After reading your article though, I now believe that the tea I have purchased isn’t Hojicha, nor the Kokicha they had it labelled as, but instead the Kaga Boucha you briefly touched upon in the middle of the article.
    That said however, I am very pleased with it, second brew down and I must say it is absolutely delightful. I am a huge fan of those strong, sweet, roasted, savoury flavors. The tea actually tasted very similar to a yellow tea I had a long while ago. I had a friend bring it me when they moved back from uni and I dare say it was one of the best teas I had the pleasure of tasting, so much was my lust for it that the 50g I had barely lasted a couple of days and I have since not been able to find it since, as the shop is too far away from my location, they don’t do delivery/posting order and they simply just labelled it as “Huang Da Cha” (Yellow Mountain – if I am not mistaken) which after countless hours of researching I came to realise basically told me absolutely nothing haha.
    The only other tea that came close, but had other much more complex characteristics to it was another I picked up in France called Cha Kio (I think it is classed as a Thailand grown green where I purchased it from).

    This Kaga Boucha as you have clearly informed me of its by far a perfect replacement for both of the above mentioned and I must look into this one in more depth, so thank you so very much a million times over.

    All the very best,

    1. Ricardo Caicedo
      July 31, 2016

      Dear Josh
      Thanks for commenting.

      Regarding your kuradashi question, it is said that aging mellows the taste of a green tea, so that it isn’t so vegetal.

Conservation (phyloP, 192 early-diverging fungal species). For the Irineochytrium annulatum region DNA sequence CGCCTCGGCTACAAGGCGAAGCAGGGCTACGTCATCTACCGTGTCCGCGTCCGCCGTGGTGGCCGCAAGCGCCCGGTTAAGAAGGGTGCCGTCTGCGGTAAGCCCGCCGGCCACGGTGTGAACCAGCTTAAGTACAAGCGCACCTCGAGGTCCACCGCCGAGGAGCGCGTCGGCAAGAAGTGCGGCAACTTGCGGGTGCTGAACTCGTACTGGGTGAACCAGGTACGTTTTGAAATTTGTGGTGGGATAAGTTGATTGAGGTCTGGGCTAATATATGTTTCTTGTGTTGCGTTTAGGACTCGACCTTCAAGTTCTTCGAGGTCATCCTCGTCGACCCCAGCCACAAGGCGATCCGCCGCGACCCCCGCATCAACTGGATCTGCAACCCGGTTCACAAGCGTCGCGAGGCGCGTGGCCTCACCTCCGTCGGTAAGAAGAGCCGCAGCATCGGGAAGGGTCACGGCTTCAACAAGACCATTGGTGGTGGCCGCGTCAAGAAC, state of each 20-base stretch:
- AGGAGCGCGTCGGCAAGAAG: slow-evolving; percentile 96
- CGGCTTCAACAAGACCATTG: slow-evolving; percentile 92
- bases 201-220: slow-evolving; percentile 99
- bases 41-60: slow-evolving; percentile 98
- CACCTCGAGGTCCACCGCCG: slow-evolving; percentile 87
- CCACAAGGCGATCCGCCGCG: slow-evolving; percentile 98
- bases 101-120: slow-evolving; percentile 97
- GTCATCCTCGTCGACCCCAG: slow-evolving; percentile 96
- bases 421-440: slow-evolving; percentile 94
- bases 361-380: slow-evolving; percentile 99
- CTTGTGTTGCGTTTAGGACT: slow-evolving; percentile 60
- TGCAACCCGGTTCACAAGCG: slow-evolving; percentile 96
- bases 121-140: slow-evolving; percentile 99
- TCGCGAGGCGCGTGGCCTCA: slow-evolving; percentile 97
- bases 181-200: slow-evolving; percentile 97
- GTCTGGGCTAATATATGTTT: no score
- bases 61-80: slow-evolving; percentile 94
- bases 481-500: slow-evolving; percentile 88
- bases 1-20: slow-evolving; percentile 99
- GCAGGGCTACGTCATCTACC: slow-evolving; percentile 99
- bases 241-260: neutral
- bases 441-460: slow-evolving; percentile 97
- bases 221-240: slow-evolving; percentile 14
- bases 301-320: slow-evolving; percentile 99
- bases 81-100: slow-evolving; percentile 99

Note that it is stored at a low temperature, so it will not go bad.

      Basically, aging is done so that a specific tea is available all year round. I haven’t experienced trying the same tea with and without ageing, so I can’t tell you about the difference. But primarily it’s an issue of conservation.

    2. Seroh crest
      October 13, 2017

      I believe yellow mountain tea referred to is https://en.m.wikipedia.org/wiki/Huangshan_Maofeng

  6. John
    October 13, 2016

    Hi Ricardo,

    Thanks for the article 🙂 I was wondering, in order for me to get the maximum benefit of theanine, can I just grind Kukicha and drink the powder with hot water?

    It’s gonna be first time for me to try japanese tea, including Kukicha…excited as I already love and drink usual green tea powder.

    Let me know, thanks again!

    1. Ricardo Caicedo
      October 13, 2016

      Hi John

      Thanks for your comment.

      You can definitely do that.

      There are also L-theanine supplements on the market, you could take a look at those too.

  7. Patricia Keller
    April 18, 2018

    I know that Kaga Boucha is low in EGCG because it is roasted. But does it have a good level of l-theanine like the Kukicha?

    1. Ricardo Caicedo
      April 18, 2018

      Hi Patricia

      Unfortunately, it also loses much of it as well when roasted.